Senior Arts & Entertainment Correspondent
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Dec 7, 2012

Top theatre director targets young with $16 seats

LONDON (Reuters) – One of Britain’s top directors Michael Grandage is targeting the next generation of theatre-goers by offering one quarter of all tickets to his upcoming, star-studded season for 10 pounds ($16) each, a fraction of what they would normally cost.

The award-winning 50-year-old has just set up the Michael Grandage Company after a successful 10-year tenure at the Donmar Warehouse in London, and has announced a five-play season that opens on Monday with wartime drama “Privates on Parade”.

Dec 7, 2012

Royal Academy show charts rise of British landscape

LONDON, Dec 7 (Reuters) – Thomas Gainsborough, J.M.W. Turner
and John Constable are among Britain’s most revered artists,
admired for their ability to capture a native landscape long
dismissed by the establishment as a subject unworthy of great
painters.

A new exhibition at the Royal Academy in London, unusually
drawn entirely from its own collection, traces how the three
artists helped pave the way for greater acceptance of a genre
now considered one of Britain’s greatest artistic achievements.

Dec 6, 2012

Royal Opera stages Meyerbeer rarity

LONDON (Reuters) – The audience at London’s Royal Opera House is in for a big surprise on Thursday night.

They will witness German composer Giacomo Meyerbeer’s 1831 grand opera “Robert le Diable” (Robert the Devil), a work so rarely performed that virtually no one has seen it, let alone sung it or played it.

Dec 6, 2012

What the devil? Royal Opera stages Meyerbeer rarity

LONDON (Reuters) – The audience at London’s Royal Opera House is in for a big surprise on Thursday night.

They will witness German composer Giacomo Meyerbeer’s 1831 grand opera “Robert le Diable” (Robert the Devil), a work so rarely performed that virtually no one has seen it, let alone sung it or played it.

Dec 5, 2012

Rare Raphael drawing raises record $48 million

LONDON (Reuters) – One of the greatest drawings by Renaissance master Raphael still in private hands sold for 29.7 million pounds ($47.9 million) on Wednesday, an auction record for the artist in sterling terms and double pre-sale expectations.

Sotheby’s auctioneers had high hopes for the 16th century “Head of an Apostle”, a study for Raphael’s last painting “Transfiguration” which is on display at the Vatican Museum in Rome.

Dec 5, 2012

Palin rejects “seventh Python” claim in court case

LONDON (Reuters) – Michael Palin was deadly serious, Terry Jones yawned and Eric Idle looked like he was half asleep.

At London’s High Court on Wednesday, proceedings in a case over royalties from the hit musical “Spamalot” were distinctly humorless, despite the presence of three out of six members of the surreal comedy troupe Monty Python.

Dec 4, 2012

Royal Baby: Hysteria, humor and “Kate Expectations”

LONDON (Reuters) – At least Britain’s Prince William and his wife Catherine have fewer things to worry about now they have announced they are expecting their first child.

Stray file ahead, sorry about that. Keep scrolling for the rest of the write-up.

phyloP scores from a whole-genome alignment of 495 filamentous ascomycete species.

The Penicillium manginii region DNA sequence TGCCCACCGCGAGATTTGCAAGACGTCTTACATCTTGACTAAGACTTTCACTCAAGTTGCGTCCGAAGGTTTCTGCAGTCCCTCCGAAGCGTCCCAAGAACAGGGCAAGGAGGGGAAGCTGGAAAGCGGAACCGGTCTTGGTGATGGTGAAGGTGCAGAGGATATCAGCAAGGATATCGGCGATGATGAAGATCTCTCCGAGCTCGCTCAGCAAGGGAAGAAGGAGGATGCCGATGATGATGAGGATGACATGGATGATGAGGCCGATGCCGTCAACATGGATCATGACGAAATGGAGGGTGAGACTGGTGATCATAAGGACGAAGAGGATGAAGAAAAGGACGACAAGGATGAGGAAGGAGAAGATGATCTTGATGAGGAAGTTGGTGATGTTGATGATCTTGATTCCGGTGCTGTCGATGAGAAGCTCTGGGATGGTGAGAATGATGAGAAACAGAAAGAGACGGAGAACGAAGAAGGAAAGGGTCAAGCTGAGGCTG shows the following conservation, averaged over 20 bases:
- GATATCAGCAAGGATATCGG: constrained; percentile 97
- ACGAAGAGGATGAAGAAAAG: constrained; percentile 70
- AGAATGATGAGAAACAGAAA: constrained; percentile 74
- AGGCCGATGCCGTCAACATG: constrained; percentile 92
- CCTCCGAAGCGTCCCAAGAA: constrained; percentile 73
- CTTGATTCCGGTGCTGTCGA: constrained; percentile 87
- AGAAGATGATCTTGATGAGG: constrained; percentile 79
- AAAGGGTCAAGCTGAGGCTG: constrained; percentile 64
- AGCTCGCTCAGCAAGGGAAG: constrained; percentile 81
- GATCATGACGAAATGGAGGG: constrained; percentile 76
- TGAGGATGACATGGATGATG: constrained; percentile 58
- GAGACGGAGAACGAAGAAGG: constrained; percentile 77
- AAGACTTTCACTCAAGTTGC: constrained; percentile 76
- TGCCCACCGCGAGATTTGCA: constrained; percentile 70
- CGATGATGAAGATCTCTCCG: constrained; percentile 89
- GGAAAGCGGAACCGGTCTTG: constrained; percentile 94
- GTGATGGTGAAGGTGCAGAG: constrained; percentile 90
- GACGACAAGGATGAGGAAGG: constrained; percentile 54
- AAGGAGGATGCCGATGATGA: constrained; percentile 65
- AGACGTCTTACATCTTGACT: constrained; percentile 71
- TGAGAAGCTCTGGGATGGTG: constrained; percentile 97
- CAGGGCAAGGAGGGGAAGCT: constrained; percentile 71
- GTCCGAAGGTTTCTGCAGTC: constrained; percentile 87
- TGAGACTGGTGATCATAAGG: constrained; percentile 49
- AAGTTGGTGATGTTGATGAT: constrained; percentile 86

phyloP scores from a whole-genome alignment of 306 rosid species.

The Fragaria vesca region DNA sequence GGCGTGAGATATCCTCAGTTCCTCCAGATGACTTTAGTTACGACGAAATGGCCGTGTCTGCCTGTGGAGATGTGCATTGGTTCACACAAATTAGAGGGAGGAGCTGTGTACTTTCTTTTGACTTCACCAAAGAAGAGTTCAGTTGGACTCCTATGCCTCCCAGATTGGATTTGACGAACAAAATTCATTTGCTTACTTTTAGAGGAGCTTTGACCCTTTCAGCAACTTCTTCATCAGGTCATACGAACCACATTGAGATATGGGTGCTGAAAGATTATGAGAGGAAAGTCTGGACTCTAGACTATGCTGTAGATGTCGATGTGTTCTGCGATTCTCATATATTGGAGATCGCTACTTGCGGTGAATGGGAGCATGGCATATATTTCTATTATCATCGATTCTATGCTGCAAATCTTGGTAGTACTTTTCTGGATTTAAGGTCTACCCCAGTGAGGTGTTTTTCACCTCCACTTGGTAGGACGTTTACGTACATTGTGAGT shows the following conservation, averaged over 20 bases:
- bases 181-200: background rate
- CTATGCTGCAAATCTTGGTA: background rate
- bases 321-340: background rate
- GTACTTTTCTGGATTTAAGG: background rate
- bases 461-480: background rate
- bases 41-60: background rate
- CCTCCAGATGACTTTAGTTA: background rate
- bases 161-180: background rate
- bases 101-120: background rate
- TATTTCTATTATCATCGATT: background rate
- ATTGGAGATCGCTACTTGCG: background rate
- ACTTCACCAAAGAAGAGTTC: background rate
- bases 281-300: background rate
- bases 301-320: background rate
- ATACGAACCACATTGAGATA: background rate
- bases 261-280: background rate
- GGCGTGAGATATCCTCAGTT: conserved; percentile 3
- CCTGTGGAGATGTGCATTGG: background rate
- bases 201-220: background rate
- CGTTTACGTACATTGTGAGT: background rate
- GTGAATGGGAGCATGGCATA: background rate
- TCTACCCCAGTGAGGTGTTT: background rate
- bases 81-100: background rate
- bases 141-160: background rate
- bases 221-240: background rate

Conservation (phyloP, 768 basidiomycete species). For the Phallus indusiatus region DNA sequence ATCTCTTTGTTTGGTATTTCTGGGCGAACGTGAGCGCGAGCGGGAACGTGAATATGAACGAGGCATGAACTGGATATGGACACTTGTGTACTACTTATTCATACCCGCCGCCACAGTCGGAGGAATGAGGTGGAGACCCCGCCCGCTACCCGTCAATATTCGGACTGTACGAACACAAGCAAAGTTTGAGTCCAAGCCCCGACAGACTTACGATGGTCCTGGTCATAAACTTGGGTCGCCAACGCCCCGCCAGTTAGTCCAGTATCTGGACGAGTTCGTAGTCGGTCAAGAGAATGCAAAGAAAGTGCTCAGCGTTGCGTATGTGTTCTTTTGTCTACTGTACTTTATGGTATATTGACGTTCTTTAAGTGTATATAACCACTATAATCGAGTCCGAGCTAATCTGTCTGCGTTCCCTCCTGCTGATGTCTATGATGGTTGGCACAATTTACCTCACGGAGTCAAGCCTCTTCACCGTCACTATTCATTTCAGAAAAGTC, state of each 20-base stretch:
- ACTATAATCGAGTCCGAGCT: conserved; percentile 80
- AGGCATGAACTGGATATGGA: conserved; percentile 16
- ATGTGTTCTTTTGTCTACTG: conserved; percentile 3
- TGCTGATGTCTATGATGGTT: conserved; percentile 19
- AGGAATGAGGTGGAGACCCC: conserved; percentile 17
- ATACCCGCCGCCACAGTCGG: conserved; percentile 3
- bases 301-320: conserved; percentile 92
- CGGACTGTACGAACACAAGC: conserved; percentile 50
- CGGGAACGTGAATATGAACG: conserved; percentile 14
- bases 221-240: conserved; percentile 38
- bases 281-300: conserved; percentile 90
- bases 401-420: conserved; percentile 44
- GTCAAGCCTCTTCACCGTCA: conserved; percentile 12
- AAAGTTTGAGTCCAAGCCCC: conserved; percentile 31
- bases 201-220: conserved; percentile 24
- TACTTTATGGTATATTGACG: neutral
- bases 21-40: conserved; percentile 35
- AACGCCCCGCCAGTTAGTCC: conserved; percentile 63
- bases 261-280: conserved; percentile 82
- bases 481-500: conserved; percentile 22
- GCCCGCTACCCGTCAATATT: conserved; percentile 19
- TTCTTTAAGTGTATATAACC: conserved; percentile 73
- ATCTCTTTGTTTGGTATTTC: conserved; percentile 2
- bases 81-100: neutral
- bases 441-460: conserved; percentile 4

A day after breaking the news, the couple popularly known as “Wills and Kate” received advice from the world’s media and public on what to call the offspring, what he/she/they will look like, what to wear during pregnancy and even what the child was thinking inside the womb.

Dec 3, 2012

“Craziness everywhere” at UK Turner Prize for art

LONDON (Reuters) – One of contemporary art’s most prestigious awards is announced later on Monday, and members of the Turner Prize jury must decide between the first performance artist to be nominated, two filmmakers and the creator of obsessively detailed drawings.

The British award, which helped establish the careers of top artists like Damien Hirst and Tracey Emin, has pushed contemporary art into the public domain, although opinion over the quality of works on display has always been sharply divided.

Nov 30, 2012
via FaithWorld

London show sheds light on Handel’s hidden “Messiah” helper

Photo

(Part of a portrait of George Frederic Handel by Thomas Hudson, 1749/Hamburger Stadtbibliothek)

Anyone dusting off their copy of George Frederic Handel’s “Messiah” in the run-up to Christmas this year might spare a thought for the unsung hero of the piece.

Nov 30, 2012

London plan to sell Henry Moore work hits legal snag

LONDON (Reuters) – Plans by a cash-strapped London borough to sell a Henry Moore sculpture worth up to 20 million pounds ($32 million) to help pay the bills has hit a snag after the Art Fund charity launched a legal challenge over who owns “Draped Seated Woman”.

Tower Hamlets in the east of the capital, which has one of the highest poverty rates in the country, is struggling to make austerity savings of 100 million pounds over the next two years, and proposed the sale of the Moore as a partial solution.

    • About Mike

      "I cover arts and entertainment across Europe, Middle East and Africa, ranging from film festivals like Cannes and awards shows like the BRITs and from books and theatre to art, opera and industry stories. My previous postings include Moscow, senior correspondent in Central Asia and deputy bureau chief in Pakistan and Afghanistan. I also covered the conflicts in Afghanistan and Iraq."
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